By breaking domains into atomistic concepts and populating each concept with a wide variety of learning nuggets, GLP will be able to eliminate the Industrial Age “course” and tailor each individual’s education to suit their interests. As shown in Figure 1, each learner can follow his or her own pathway through the material. We can imagine that learners engage with nuggets that fit their non-academic interests, and intelligent tutors in GLP understand their strengths and weaknesses. Badging and rewards can also bring a fun element to learning and show learners how academic topics relate to the “real world”. For example, a learner studying calculus who loves music might go to an interactive simulation, which examines the singing behaviors of musicians. Among other things, it shows spectral patterns of the singing, the first and second derivatives of various elements of each song (e.g., decibels, real time change in frequency), and it allows the learner to alter recorded voices according to some calculus parameters to hear what the singer would have sounded like under those revised circumstances.
Figure 1: Learning Path and Nugget Recommendations
Many technological challenges exist for creating GLP; our research project has addressed some critical issues. First, while there are huge amount of OER available which are promising for GLP, it is difficult to organize them as learning nuggets into appropriate topics in learning pathways. Second, successful GLP applications require effective recommendations. However, field evaluations of educational technology are very resource intensive—evaluating recommendation algorithms would require a large number of students from diverse backgrounds in order to see significant results. Before taking a platform to students, though, we wanted to be able to narrow down the types of recommendation algorithms to field test.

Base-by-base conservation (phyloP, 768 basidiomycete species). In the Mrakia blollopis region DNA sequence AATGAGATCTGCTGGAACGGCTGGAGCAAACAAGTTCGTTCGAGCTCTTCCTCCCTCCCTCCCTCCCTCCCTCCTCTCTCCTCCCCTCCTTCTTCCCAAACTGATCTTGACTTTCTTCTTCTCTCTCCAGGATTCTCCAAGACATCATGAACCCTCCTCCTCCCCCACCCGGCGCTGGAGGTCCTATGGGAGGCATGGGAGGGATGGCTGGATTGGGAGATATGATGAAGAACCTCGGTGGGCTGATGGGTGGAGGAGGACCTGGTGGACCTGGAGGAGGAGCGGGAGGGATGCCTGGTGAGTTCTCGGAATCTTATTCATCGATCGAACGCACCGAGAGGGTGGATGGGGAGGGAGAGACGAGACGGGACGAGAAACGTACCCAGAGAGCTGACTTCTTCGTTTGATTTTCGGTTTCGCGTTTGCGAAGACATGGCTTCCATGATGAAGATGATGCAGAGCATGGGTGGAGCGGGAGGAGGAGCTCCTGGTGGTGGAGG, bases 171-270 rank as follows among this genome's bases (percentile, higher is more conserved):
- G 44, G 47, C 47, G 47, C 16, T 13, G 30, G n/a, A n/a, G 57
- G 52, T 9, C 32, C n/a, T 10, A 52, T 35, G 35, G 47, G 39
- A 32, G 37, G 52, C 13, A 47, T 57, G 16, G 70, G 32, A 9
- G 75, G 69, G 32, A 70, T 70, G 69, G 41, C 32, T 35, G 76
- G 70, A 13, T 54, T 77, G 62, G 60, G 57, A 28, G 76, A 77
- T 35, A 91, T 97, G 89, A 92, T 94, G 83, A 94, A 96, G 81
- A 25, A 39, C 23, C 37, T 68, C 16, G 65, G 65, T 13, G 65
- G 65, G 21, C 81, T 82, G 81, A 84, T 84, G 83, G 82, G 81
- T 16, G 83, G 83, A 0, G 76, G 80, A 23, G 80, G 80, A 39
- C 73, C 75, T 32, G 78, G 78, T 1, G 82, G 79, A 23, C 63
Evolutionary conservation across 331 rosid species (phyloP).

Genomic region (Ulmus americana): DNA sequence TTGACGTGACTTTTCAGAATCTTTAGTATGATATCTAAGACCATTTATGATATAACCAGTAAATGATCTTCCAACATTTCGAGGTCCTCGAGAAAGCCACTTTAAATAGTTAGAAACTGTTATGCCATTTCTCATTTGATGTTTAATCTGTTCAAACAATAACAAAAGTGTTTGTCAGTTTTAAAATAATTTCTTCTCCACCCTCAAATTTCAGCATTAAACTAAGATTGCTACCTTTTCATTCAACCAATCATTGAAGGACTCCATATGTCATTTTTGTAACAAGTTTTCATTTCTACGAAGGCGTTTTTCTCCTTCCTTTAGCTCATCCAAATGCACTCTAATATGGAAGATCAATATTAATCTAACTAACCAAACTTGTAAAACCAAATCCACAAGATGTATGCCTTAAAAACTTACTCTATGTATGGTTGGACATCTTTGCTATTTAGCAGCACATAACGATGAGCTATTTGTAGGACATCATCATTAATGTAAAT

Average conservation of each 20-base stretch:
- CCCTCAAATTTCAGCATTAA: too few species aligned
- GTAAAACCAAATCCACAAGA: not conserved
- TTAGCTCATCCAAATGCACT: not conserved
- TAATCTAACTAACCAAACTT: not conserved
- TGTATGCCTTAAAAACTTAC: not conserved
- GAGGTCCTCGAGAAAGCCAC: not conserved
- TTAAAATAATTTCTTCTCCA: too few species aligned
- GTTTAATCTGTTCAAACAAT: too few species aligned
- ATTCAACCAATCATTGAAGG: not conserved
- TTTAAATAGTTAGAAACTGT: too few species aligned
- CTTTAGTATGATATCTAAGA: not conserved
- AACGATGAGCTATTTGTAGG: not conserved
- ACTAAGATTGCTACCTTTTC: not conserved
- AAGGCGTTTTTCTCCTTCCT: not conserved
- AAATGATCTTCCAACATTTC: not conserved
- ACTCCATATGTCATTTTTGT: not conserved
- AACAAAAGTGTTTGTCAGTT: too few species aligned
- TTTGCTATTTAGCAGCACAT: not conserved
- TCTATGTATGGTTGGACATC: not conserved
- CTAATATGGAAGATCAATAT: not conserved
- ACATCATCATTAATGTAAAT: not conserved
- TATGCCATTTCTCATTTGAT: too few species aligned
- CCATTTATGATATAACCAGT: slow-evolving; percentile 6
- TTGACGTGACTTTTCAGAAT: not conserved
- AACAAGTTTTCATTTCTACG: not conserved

Newly Developed Technology
For populating each topic in learning pathways with well-organized and reused learning nuggets from OERs, we provide an advanced approach to explore and organize learning nuggets with multi-layer topics having different granularity based on a probabilistic topic model (Latent Dirichlet Allocation) framework, which is more efficient and effective compared with conventional keyword search. Because for a new learner with limited knowledge to a new domain, it is very hard to obtain appropriate search keywords and find wanted contents. In order to evaluate different recommendation algorithms outside of the classroom, we created a simulation model based on a stochastic, Bayesian Knowledge Tracing algorithm. We also include a topic-graph generator that allows us to generalize across domains and test large-scale systems. Finally, we utilize an implicit rating system for learning materials, in which learning nuggets are not rated by learners directly, and instead their ratings are calculated based on learning outcome of learners. These components’ parameters were set using published field evaluations and give us a general sense of which recommendation algorithms we should test in a deployed system.
Figure 2: Learning material navigation with multi-layer topics
Atomistic topic maps are currently emerging in other MIT projects, such as some led by MIT’s OEIT (Office of Educational Innovation and Technology) and ODL (Office of Digital Learning), and the GLP team is speaking with these groups to explore future collaborations, and also introducing GLP to edX project. We expect that our ideas will blend with theirs to form stronger and more innovative learning projects that will be deployed within the MIT community. In general, the future seems bright for the many GLP concepts that have been demonstrated by independent organizations, such as personalized digital learning, massive enrollments in online classes, and collaborative, online learning. We look forward to unifying these concepts into a single platform and creating additional GLP components to serve learners around the world. As shown in Figure 2, we needed to define a software architecture to hold all the parts together, yet one that would also allow for GLP’s long-term growth and success. Based on GLP platform, Fujitsu is also planning to apply corresponding technology to its future business, which is not only involving traditional school education but also informal and lifelong corporate learning.
Figure 3: Software Architecture of GLP Platform